Blindness can creep slowly

Blindness can creep slowly

Losing your eyesight for ever is a nightmare for everyone. But for diabetic patients, it’s a constant valid fear. Yes! You read right. Diabetes can cause blindness slowly. The damage to the retina of the eye caused by diabetes — called diabetic retinopathy — is the leading cause of vision loss and blindness nowadays.

Diabetes is a metabolic disease that affects the body’s ability to metabolize blood sugar. It is a chronic condition. The body produces insulin in the pancreas that helps to deliver the sugar molecules to the cell. In normal circumstances, these molecules get picked up by the cells and are used up as the primary currency of energy. However, in certain conditions, either the body doesn’t produce insulin, or it may not create it in sufficient quantities, or the body may become resistant to the insulin present. This leads to high levels of glucose levels in the blood known as Hyperglycemia. Hyperglycemia affects the body negatively in various ways, mostly to kidney and eyes.

There are mostly three eye problems that develops due to Diabetes.

1. Diabetic Retinopathy:

Diabetic retinopathy is a condition in which high blood sugar causes retinal blood vessels to swell and leak blood. It is a prime reason for irreversible blindness. The duration of the disease determines the risk of developing retinopathy. Longer the duration of disease,  higher is the risk of vision damage.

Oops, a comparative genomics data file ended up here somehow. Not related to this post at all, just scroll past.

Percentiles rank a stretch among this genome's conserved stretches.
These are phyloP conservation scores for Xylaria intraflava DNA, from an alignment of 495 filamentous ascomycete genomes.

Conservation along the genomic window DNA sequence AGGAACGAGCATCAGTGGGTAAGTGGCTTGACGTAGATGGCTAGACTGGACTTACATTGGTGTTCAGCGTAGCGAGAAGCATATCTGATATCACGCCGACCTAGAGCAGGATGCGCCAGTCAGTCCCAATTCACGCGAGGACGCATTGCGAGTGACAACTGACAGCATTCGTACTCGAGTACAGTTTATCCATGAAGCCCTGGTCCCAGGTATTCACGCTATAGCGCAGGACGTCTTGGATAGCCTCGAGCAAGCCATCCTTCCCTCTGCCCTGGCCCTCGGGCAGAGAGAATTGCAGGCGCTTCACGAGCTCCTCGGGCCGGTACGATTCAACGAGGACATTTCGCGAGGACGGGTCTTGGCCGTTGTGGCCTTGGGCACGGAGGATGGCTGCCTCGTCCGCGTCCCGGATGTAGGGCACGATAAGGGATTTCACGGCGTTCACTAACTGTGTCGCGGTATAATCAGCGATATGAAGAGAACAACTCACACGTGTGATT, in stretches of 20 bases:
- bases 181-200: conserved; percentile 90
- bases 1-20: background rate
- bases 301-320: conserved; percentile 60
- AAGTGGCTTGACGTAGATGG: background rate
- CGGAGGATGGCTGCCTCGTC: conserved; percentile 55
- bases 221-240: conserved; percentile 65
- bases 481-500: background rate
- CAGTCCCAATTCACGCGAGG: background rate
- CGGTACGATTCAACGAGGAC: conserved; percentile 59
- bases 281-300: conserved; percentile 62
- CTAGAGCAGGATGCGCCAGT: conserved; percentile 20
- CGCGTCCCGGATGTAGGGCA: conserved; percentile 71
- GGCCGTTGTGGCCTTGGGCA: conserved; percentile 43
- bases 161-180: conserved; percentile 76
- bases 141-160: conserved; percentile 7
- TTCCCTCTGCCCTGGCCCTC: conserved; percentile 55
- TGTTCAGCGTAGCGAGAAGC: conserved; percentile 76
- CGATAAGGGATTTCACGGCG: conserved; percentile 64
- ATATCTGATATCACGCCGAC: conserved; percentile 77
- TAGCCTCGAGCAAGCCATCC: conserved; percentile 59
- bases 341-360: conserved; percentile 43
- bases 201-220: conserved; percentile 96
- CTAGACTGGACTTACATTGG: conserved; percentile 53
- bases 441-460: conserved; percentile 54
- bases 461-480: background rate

There are no symptoms during the initial stage but when the damage is excessive, the following symptoms can develop.

  • Blurry vision
  • Colour defects in vision
  • Dark spots in vision
  • Complete vision loss
  • Dark strings floating in the vision

2. Cataract:

Cataract affects the eye lens. Those with diabetes are two to five times more vulnerable to cataracts than their peers without diabetes.

Symptoms for this disease are:

  • Blurry vision
  • Light sensitivity
  • Halos around lights
  • Double vision, especially in one eye
  • A vision that remains unaffected by wearing spectacles

3. Glaucoma:

The eyes are nourished by a fluid which keeps them moist and active. Sometimes, this fluid doesn’t get drain and leads to a pressure buildup in the eye. This causes damage to the optic nerves leading to vision changes and sometimes, even blindness. This condition is known as Glaucoma.

Symptoms include:

  • Loss of peripheral vision
  • Red eyes
  • Eye pain
  • Nausea
  • Halos around lights


1. The best way to prevent vision loss and diabetes and related eye damage is by keeping the blood glucose levels on an even keel. Control your diabetes by eating healthy, exercising and taking medicines regularly.

2. Regular visits to the ophthalmologist are a must for those who have diabetes as there are usually no symptoms of damage initially.

3. Control the blood pressure and cholesterol to maintain the health of eye and other organs of the body.
Treatment for most eye problems is done through eye drops, laser surgeries, medication, and surgical procedures.

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